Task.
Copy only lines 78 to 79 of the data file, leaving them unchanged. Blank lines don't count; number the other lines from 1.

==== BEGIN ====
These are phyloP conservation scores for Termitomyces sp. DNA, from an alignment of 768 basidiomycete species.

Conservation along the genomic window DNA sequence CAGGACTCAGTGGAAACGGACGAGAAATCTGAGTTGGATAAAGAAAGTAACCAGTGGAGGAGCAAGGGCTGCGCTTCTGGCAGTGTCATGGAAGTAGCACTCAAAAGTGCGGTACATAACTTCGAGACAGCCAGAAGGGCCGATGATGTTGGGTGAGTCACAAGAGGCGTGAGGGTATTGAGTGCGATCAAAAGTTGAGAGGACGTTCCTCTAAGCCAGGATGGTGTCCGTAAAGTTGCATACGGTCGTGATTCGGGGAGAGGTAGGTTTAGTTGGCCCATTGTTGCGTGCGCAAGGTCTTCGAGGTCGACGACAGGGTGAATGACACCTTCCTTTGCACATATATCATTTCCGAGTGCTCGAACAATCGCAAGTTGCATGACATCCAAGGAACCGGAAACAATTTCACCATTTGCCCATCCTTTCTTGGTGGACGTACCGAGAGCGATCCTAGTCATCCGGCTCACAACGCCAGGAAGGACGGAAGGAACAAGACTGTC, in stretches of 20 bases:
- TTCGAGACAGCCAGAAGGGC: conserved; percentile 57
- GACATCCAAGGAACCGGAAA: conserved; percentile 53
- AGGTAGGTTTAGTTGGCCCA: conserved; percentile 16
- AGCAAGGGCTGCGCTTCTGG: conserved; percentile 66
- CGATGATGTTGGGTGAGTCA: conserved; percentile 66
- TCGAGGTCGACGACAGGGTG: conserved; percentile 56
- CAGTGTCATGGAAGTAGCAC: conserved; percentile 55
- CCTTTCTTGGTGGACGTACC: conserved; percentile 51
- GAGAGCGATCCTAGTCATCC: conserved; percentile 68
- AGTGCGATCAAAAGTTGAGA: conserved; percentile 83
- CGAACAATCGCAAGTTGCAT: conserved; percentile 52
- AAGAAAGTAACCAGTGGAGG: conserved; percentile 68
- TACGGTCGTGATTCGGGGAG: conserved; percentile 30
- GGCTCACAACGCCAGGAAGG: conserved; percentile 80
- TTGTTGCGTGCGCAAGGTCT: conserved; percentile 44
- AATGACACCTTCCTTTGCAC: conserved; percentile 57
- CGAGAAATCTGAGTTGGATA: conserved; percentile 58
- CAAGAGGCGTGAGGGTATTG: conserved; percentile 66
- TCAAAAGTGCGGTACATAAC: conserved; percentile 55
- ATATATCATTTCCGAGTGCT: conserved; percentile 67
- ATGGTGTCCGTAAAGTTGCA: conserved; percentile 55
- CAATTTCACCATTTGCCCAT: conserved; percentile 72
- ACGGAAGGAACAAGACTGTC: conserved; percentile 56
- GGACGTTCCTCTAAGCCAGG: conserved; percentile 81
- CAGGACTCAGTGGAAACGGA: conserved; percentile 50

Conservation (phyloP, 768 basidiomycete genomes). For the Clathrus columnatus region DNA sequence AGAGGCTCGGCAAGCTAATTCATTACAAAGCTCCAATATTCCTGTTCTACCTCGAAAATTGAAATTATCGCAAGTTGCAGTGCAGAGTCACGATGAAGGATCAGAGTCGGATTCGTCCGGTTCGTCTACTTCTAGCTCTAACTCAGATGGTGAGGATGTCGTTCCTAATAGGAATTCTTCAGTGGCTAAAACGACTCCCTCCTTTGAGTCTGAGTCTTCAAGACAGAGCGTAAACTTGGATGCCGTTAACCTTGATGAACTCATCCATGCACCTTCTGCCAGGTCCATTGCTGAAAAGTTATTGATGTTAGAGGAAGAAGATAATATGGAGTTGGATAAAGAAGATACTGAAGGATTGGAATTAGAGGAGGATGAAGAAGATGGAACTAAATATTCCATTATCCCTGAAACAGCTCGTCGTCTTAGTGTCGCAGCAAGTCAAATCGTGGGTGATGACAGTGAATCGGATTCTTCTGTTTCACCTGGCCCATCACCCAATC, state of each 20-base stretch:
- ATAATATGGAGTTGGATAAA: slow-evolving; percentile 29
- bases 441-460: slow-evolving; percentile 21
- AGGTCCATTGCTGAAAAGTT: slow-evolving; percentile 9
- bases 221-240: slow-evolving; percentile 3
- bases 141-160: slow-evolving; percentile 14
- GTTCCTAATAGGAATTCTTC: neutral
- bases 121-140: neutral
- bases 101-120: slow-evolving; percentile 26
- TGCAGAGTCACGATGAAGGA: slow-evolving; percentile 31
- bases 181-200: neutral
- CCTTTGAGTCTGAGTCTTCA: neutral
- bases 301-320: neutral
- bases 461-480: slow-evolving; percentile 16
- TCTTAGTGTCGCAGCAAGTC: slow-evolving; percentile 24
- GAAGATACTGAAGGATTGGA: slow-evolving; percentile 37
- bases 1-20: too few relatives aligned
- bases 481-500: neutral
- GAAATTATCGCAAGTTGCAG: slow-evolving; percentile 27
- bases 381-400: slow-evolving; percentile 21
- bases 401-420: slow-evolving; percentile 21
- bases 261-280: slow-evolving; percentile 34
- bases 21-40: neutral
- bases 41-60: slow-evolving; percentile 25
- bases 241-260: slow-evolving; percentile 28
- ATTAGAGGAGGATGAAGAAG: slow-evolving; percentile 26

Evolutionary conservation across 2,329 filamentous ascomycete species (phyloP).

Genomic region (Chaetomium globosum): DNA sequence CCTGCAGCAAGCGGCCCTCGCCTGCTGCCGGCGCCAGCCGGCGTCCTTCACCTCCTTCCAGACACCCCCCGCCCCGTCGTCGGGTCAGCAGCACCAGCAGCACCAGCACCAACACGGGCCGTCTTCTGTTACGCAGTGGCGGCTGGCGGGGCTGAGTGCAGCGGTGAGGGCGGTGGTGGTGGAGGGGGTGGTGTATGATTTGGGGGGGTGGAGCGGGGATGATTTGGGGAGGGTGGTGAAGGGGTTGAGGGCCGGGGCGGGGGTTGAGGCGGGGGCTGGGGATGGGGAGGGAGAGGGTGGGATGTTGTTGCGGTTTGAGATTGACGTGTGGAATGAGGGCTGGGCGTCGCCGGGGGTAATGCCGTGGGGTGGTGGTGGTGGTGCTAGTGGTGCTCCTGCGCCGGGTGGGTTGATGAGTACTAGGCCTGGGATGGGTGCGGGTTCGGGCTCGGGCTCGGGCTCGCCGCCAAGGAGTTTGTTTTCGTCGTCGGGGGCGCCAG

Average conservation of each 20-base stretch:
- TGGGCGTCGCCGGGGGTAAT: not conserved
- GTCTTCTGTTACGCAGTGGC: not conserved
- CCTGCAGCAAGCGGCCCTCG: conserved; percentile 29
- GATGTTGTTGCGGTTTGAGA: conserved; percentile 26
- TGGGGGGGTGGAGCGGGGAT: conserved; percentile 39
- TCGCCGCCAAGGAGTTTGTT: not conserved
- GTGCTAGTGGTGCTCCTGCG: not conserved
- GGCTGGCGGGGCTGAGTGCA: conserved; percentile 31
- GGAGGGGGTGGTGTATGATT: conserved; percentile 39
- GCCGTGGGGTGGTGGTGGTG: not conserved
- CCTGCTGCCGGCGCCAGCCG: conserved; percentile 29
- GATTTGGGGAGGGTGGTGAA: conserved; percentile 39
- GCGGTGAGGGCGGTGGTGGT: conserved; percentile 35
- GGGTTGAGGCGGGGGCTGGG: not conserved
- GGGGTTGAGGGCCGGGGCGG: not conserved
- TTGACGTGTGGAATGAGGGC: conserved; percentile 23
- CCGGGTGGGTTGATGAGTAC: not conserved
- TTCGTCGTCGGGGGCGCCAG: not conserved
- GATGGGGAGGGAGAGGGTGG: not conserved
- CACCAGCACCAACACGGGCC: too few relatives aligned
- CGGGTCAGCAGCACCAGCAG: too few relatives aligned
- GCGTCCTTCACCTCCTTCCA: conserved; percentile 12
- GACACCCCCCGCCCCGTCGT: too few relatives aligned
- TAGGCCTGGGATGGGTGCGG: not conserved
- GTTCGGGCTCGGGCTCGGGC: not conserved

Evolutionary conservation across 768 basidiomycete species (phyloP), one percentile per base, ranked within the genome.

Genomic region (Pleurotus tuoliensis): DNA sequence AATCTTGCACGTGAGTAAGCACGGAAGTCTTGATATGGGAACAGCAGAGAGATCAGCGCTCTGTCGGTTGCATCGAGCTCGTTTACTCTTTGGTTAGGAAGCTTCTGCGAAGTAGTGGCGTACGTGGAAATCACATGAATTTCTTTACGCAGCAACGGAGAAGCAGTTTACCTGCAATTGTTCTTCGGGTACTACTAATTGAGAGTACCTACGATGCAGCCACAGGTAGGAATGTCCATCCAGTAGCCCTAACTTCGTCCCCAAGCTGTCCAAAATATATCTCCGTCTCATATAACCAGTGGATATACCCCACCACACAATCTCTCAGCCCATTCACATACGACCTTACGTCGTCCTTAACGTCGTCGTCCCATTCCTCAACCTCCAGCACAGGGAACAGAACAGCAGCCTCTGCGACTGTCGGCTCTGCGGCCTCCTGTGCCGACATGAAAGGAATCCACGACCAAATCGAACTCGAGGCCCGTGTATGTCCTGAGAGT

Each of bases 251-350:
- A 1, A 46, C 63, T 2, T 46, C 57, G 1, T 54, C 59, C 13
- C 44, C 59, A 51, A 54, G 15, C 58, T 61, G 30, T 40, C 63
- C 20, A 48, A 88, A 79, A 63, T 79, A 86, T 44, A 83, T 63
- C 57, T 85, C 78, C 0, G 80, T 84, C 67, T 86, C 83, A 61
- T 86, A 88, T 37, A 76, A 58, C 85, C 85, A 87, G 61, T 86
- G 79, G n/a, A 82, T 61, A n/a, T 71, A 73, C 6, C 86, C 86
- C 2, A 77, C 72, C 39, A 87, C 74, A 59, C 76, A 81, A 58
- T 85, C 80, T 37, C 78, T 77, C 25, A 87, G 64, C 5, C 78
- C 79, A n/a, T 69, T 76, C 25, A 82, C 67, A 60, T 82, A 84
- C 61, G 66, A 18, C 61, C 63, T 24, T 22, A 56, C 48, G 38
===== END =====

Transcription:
- GCGTCCTTCACCTCCTTCCA: conserved; percentile 12
- GACACCCCCCGCCCCGTCGT: too few relatives aligned